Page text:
THE YOUNG GUNS TOUR GOES THE DISTANCE IN OKC

Dirty Honey and Mammoth WVH descended onto The Diamond Ballroom on a March 12 stop of The 2022 Young Guns Tour. A cool spring night welcomed the co-headliners to a receptive and ready crowd.


Dirty Honey came out swinging and punched their way through a one hour set. While remaining engaged with the crowd, they still delivered an unblemished performance. Marc LaBelle’s vocals soared through hits like “Heartbreaker,” “The Wire,” and “Down the Road.” Guitarist John Notto shred his way through the set but displayed a colossal amount of talent by taking on Prince in their rendition of “Let’s Go Crazy.” While preserving the integrity of the classic, the band structured it in such a blues based manner, it took on new life. The delivery was so impeccable, it could have been mistaken for their next hit. Following, bassist Justin Smolian worked his way through a funky bass solo making way for drummer Corey Coverstone to slam his way through a solo so fierce it left the audience gasping. They sailed through 3 additional songs including an early hit “When I’m Gone.” This one had the audience singing in cadence through every chorus, and left the band with a smile.





After a 30 minute intermission, the lights dimmed, the crowd revved up, and Mammoth WVH took the stage. Fittingly, they opened the set with the self titled tune “Mammoth.” Wolf, strumming a sunburst prototype semi hollow EVH guitar (the first of two) belted out the lyrics while his band energized the crowd. Without a word, the band dove into “Mr. Ed.” Family genetics can’t be denied when you see him finger tap, but, you also can’t deny the talent that is his, and his alone. Talent that he has embraced, learned from and has submerged into his music. After sliding stage right, he welcomed the crowd and gave Dirty Honey the credit they deserved for a phenomenal set. He then took on dual instruments by adding keyboard with guitar for “Ephiphany”, while never missing a beat. He envelopes himself in each song, but differently each time. He’s mesmerizing and you can’t take your eyes off him.


However, that does not take away from the rest of the band who are fantastic additions to his performance. Exchanging his sunburst for the second prototype of the night, this one white in color, he returns center stage and Mammoth WVH carries the crowd through additional tunes like “Horribly Right,” “You’ll Be the One,” and “Stone.” Wolf, thankful for the reception OKC has given them, introduces and performs the tune “I Don’t Know At All.” Striking a chord in the crowd, the response boisterous. Sentiment took over the next two songs as “Think It Over” was, as Wolf states “Pop’s favorite” and “Distance” his homage to his Pop. This tune always silences the crowd in the most respectful way. The emotion connected with this song can be seen as it appears Wolf keeps his eyes closed for the tune. I’m sure a special moment of connection with the greatest love in his life, and privacy for the loss he continues to come to terms with. Not one to keep the crowd down for long, they veered from originals to one of the grungiest, hard hitting tunes there is “Them Bones” by Alice in Chains. Turning vocals over to lead guitarist Frank Sidoris, Wolf backed him up impeccably and set a precedence for any musician in the crowd during the solo. Wicked likes, frenzied fret work, and fully loaded tone catapulted him above the reigns of many guitar heroes. It was spiritual.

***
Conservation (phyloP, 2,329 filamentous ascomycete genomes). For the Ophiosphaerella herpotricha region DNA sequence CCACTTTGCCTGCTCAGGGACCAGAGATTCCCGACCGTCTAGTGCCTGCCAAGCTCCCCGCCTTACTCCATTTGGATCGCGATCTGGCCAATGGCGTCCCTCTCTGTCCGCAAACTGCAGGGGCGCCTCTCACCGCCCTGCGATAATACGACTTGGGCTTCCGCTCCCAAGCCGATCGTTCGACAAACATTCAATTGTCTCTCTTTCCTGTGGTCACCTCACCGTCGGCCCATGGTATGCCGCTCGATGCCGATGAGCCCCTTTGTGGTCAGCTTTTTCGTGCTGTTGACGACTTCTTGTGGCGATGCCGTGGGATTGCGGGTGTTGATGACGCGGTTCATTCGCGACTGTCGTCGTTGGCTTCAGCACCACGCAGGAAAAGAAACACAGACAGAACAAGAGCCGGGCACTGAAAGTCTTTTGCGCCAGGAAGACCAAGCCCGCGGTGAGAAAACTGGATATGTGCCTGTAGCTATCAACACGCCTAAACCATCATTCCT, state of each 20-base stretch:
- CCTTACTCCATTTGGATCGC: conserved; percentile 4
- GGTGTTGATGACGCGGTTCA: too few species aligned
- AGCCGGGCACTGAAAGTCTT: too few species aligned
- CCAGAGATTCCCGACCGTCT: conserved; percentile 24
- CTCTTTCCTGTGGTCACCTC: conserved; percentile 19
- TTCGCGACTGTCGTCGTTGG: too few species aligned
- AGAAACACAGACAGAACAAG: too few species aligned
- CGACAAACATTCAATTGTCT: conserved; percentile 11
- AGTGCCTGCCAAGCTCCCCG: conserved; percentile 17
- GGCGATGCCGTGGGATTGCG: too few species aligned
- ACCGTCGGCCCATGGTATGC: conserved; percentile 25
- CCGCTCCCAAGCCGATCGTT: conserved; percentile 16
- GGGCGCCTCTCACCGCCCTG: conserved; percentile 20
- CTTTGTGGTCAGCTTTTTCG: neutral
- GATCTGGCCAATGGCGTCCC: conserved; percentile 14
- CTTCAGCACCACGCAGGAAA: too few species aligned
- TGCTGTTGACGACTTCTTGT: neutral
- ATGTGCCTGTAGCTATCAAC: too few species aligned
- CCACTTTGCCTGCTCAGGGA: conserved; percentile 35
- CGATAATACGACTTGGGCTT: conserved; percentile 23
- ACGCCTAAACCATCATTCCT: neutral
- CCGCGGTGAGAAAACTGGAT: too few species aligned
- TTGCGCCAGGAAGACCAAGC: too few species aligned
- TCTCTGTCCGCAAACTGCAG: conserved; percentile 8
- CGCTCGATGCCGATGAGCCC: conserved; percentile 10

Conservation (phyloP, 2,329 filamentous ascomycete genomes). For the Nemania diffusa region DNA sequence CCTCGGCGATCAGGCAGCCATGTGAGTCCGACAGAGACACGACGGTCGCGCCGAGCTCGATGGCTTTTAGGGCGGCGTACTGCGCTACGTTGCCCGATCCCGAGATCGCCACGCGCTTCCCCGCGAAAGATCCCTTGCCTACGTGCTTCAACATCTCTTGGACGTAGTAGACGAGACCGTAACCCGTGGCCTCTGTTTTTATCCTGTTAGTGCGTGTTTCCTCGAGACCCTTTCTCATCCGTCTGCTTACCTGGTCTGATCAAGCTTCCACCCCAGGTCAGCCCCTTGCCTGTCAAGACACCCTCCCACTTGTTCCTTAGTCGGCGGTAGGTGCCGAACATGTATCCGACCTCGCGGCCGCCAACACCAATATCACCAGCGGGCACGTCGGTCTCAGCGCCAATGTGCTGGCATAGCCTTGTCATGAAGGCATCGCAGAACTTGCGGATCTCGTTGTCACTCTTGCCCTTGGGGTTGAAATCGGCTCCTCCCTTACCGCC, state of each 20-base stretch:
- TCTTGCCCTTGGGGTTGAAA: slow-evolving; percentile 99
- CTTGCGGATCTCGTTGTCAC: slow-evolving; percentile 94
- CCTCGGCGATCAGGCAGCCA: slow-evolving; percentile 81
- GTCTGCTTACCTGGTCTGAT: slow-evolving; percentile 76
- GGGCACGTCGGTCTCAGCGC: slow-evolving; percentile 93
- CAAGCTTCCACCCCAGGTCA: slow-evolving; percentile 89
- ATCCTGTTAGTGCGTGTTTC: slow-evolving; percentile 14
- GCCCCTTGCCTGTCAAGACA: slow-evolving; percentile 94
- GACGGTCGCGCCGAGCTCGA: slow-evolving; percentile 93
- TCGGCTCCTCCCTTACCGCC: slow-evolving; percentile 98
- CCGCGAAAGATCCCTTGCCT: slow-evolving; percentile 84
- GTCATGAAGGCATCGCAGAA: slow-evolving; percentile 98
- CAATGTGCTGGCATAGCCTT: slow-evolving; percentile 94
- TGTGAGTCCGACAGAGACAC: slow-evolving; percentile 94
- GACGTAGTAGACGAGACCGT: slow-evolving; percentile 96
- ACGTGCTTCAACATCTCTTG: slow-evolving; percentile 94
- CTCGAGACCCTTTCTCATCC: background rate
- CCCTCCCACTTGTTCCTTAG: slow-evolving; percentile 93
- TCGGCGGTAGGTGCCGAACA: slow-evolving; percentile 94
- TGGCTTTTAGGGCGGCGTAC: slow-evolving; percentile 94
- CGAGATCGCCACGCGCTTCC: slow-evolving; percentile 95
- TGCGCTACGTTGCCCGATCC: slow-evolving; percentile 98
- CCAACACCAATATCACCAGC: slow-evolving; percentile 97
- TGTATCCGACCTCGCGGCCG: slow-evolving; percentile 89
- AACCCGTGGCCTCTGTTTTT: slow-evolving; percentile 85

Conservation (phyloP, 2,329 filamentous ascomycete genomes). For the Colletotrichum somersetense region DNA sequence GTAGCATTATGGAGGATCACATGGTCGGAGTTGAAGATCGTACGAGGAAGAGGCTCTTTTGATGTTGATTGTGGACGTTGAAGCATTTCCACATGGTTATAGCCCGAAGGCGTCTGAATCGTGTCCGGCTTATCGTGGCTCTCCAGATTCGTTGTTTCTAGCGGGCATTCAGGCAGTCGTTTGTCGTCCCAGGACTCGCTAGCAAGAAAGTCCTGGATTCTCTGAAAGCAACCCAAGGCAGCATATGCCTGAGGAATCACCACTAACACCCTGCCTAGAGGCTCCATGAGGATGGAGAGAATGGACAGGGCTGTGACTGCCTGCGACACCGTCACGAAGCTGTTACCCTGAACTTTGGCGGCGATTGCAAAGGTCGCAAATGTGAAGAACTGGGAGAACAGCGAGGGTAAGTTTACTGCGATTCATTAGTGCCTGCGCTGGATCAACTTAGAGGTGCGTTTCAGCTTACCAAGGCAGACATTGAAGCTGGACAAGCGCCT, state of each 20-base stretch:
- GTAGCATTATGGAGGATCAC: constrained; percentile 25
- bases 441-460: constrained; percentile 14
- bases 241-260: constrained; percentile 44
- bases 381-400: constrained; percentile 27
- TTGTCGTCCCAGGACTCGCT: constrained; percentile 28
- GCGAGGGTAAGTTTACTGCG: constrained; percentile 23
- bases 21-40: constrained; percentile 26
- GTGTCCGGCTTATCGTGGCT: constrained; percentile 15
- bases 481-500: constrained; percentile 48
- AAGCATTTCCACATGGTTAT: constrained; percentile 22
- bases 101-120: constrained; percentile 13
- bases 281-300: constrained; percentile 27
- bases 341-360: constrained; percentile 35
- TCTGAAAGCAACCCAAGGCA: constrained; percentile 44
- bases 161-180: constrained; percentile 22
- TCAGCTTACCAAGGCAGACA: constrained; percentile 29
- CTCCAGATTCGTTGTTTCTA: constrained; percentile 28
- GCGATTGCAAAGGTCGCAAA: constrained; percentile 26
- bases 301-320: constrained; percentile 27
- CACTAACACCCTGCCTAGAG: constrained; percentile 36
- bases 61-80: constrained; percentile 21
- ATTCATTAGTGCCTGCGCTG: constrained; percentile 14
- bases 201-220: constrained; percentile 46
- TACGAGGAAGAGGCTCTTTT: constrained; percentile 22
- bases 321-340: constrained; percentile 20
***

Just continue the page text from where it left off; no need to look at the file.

The set wrapped with the hit “Don’t Back Down.” The crowd was taunted to be louder as Wolf would put his ear out as if to say, “I can’t hear you!” The level of cheer was deafening, but at this point became emphatic. It was so loud, that we weren’t even aware the song had ended until he took off his guitar, grabbed his band by the hand, and took a bow collectively. An encore was requested, but not needed as the chemistry and craftsmanship of this performance was left on the stage.



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